Quality of Service Network Design Considerations for Cisco TelePresence Systems
By Tim Szigeti
For Cisco TelePresence conferences to be natural, realistic, and effective, the network infrastructure must service the high-definition audio and video packets sent between TelePresence endpoints with high availability and quality. A major benefit of Cisco TelePresence Systems over competitive offerings is that real-time, high-definition video and audio are transported over a converged IP network rather than a dedicated network (although dedicated networks are also supported). The key enabling technology to achieve such convergence is quality of service (QoS).
From a QoS viewpoint, Cisco TelePresence requires stricter service levels for loss, latency, and jitter than virtually any other application on the network. Additionally, Cisco TelePresence requires detailed bandwidth and burst provisioning. Furthermore, priority servicing of TelePresence must not interfere or degrade VoIP services: both applications require real-time services, yet are radically different at the packet level, as illustrated in Figure 1.
Therefore, to meet these design challenges, extensive attention needs to be given to the QoS designs of the network.
The first step in QoS design is to fully understand the service-level requirements of the applications being provisioned. The service-level requirements for Cisco TelePresence are as follows:
Bandwidth: The bandwidth required by Cisco TelePresence systems will vary according to the number of screen/camera pairs (called “segments”), the video resolution levels (1080p vs. 720p), the motion handling levels (Good, Better, or Best) and the optional components (such as the Interoperability feature and/or auxiliary video, etc.) Typically, TelePresence systems require 5 Mbps per segment when operating at 1080p-Best, which would translate to 15 Mbps for a 3-segment system (like a Cisco TelePresence System 3000 or 3200). Detailed bandwidth breakdowns can be referenced at: http://www.cisco.com/en/US/docs/solutions/Enterprise/Video/tpqos.html#wp1045102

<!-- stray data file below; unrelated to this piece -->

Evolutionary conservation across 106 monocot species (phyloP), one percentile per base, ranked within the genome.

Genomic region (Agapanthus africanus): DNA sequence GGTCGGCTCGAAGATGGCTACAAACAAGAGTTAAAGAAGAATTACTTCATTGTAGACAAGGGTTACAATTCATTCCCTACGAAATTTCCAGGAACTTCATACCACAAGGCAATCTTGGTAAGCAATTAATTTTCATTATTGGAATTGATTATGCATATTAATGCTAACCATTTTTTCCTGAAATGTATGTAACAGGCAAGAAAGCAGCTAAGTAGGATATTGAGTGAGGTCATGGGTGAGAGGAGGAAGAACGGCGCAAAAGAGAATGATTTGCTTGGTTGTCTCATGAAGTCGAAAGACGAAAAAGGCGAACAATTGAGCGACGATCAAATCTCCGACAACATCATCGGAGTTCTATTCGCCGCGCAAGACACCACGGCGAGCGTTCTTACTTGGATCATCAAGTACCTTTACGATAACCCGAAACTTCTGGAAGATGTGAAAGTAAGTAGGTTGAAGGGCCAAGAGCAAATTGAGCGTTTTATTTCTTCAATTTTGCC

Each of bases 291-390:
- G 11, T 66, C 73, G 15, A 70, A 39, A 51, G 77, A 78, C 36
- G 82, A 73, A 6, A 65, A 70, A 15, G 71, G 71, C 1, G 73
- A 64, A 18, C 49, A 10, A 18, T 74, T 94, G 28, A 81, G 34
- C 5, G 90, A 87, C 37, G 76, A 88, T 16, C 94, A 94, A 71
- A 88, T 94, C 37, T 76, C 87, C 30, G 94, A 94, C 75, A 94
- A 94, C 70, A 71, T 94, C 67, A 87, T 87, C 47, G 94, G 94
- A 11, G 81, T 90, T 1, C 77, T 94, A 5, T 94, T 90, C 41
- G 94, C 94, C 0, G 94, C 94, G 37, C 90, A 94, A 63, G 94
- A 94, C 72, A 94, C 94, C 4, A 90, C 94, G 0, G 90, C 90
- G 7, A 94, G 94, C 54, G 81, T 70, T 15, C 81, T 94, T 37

Burst: Burst is defined as the amount of traffic (generally measured in bytes) transmitted over a (variable) sub-second interval. In the context of Cisco TelePresence provisioning, the interval of interest is 33 ms; this is because TelePresence codecs operate at 30 fps, and therefore transmit a video frame every 33 ms. This 33 ms period is also referred to as a frame interval. The maximum data that Cisco TelePresence systems send within a 33 ms frame interval is about 64 KB per segment. Therefore, a 3-segment system (like a Cisco TelePresence System 3000 or 3200) should be provisioned with at least 192 KB of burst at each node. More burst is required if optional components (like auxiliary video) are also configured.
Latency: The latency target for Cisco TelePresence is 150 ms, which is in line with the G.114 specification for real-time transmissions. However, there may be instances when this target cannot be met—due to extreme geographical distances involved and/or satellite circuits. In such cases, user interaction-lag doesn’t become unnaturally excessive until latency exceeds 200 ms.
Jitter: Jitter is defined as the variance in network latency. Measurements within the Cisco TelePresence codecs use peak-to-peak jitter, but at the video frame level (and not the packet level). Cisco TelePresence has a (video frame) jitter target of 10 ms, peak-to-peak. However, Cisco TelePresence System de-jitter buffers are dynamically adjustable to adapt to higher levels of jitter.
Loss: Cisco TelePresence is highly sensitive to packet loss, and as such, has an end-to-end packet loss target of 0.05%. Calls will higher levels of loss can still proceed, but with noticeable quality degradation.
These service level requirements and targets for Cisco TelePresence are summarized in Figure 2.
With these service-level requirements in mind, the next step in QoS design is to formulate an end-to-end Differentiated Services strategy for provisioning Cisco TelePresence. The Differentiated Services (DiffServ) strategy should include an end-to-end marking value, policing guidelines, queuing guidelines, and shaping guidelines, among other elements.